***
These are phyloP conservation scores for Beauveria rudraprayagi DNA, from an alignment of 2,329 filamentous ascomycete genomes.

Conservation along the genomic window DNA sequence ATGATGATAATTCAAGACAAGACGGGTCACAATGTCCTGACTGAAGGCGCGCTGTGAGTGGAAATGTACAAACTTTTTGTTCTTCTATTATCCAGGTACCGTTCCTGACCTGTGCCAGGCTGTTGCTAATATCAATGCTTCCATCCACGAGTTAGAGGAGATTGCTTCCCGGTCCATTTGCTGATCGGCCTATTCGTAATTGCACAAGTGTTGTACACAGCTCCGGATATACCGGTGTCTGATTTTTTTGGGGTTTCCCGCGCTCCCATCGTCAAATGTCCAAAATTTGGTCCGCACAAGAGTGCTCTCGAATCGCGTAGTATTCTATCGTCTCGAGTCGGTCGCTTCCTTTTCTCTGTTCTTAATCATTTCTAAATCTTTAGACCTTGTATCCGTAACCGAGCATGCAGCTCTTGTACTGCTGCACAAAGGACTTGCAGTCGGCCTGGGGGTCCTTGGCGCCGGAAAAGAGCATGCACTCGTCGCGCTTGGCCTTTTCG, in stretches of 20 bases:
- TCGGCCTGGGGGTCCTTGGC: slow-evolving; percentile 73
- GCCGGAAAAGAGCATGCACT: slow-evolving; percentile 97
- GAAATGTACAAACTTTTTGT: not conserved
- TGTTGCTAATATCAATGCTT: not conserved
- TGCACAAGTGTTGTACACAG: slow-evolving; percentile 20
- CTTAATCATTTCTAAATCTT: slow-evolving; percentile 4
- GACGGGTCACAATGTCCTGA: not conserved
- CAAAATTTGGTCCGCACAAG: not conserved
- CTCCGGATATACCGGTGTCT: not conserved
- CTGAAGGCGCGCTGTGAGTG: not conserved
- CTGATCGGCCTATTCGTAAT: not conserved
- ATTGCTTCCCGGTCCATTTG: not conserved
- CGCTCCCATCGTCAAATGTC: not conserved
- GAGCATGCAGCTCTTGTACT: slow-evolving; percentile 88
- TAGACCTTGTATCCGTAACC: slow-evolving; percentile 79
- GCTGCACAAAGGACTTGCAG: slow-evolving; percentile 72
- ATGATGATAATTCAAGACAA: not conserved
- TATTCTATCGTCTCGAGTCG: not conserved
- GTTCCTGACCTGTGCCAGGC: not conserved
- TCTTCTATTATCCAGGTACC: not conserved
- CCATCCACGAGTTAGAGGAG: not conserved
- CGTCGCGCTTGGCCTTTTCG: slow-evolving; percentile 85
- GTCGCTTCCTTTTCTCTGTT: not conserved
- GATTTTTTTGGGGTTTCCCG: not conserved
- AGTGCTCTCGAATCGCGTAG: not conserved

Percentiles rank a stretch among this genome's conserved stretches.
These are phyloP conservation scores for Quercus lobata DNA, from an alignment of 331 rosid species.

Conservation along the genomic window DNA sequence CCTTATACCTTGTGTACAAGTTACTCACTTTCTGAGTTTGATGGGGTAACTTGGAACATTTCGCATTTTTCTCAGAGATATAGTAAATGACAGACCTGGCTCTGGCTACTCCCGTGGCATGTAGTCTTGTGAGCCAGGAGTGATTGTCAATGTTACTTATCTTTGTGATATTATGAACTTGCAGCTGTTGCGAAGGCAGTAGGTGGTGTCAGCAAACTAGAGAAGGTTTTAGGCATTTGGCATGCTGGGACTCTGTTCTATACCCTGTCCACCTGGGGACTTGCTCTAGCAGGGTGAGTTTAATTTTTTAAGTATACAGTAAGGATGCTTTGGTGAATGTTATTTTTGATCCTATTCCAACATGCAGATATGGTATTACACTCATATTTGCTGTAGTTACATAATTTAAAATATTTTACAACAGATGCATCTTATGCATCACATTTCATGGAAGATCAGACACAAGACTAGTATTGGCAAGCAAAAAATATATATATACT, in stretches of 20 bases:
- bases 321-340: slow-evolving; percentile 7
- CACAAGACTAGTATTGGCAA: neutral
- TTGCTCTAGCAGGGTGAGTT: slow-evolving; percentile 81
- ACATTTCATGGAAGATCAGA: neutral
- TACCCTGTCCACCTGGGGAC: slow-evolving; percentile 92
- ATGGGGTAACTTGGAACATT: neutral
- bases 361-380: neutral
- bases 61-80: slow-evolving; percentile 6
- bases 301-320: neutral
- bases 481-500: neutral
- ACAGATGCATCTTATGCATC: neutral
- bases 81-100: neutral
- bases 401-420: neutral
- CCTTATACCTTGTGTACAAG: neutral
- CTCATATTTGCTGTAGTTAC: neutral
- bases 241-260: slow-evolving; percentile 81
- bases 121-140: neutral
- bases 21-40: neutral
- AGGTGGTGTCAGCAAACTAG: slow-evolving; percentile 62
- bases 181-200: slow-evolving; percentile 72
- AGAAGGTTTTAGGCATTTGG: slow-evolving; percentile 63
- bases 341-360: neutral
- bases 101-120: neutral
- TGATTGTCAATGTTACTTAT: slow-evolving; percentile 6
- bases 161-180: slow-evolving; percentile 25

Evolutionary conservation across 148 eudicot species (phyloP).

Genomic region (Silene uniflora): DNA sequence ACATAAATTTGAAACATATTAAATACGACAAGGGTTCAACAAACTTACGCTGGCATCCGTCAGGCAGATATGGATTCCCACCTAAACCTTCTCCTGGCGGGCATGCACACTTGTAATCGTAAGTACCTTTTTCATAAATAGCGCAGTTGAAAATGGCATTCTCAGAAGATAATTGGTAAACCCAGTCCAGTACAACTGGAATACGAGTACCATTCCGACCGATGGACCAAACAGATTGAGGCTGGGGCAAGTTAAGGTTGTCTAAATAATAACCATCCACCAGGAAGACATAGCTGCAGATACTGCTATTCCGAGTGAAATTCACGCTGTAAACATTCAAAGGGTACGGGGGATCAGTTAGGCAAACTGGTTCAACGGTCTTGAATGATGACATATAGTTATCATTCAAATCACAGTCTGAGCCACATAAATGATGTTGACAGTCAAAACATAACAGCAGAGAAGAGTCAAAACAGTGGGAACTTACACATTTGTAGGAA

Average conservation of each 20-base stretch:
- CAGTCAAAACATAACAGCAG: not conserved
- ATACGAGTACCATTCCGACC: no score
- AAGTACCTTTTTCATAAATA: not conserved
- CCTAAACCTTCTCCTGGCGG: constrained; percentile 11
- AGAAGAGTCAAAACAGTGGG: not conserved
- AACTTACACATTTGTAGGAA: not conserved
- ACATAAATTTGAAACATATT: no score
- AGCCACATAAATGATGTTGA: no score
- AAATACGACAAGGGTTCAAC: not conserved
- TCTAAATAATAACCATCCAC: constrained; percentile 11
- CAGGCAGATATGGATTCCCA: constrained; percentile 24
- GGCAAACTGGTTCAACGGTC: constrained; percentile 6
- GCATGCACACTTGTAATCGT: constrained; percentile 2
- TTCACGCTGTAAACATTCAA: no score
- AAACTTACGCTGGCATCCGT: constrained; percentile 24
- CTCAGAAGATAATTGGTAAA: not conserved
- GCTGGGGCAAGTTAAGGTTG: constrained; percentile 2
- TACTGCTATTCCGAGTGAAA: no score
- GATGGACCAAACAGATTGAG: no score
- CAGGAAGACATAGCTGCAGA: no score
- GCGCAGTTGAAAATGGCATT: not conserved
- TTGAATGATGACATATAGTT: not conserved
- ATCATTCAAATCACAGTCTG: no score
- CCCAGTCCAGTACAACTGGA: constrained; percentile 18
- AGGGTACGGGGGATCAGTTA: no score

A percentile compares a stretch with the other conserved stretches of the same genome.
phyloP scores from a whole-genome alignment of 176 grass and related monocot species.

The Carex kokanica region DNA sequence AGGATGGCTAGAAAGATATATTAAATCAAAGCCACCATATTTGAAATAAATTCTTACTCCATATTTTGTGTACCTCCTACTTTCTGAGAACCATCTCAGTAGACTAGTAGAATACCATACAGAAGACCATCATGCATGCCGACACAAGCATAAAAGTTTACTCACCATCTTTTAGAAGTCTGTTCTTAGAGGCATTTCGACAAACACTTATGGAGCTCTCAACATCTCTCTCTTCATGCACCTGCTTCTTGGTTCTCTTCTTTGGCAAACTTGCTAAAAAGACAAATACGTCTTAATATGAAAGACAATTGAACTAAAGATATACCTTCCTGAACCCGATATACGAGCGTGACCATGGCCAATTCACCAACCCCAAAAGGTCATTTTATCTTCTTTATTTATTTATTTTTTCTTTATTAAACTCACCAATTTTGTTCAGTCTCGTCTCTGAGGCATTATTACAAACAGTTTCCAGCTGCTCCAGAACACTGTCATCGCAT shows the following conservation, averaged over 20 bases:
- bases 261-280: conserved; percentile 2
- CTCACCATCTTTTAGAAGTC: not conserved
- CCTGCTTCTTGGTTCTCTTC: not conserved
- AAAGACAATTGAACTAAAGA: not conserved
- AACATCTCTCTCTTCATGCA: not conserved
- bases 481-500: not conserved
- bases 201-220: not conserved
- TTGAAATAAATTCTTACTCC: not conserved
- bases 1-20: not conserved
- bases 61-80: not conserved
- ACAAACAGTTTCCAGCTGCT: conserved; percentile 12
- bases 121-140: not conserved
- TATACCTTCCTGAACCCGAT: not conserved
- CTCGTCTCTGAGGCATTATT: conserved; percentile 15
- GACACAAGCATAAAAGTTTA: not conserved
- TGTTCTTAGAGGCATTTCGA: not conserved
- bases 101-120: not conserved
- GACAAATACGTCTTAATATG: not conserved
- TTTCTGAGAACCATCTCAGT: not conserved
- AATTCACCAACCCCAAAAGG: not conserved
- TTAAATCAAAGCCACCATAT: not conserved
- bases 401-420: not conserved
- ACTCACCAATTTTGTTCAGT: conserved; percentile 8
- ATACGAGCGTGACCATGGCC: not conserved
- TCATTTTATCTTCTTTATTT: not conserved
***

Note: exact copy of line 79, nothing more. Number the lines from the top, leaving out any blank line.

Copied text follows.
- GCGCAGTTGAAAATGGCATT: not conserved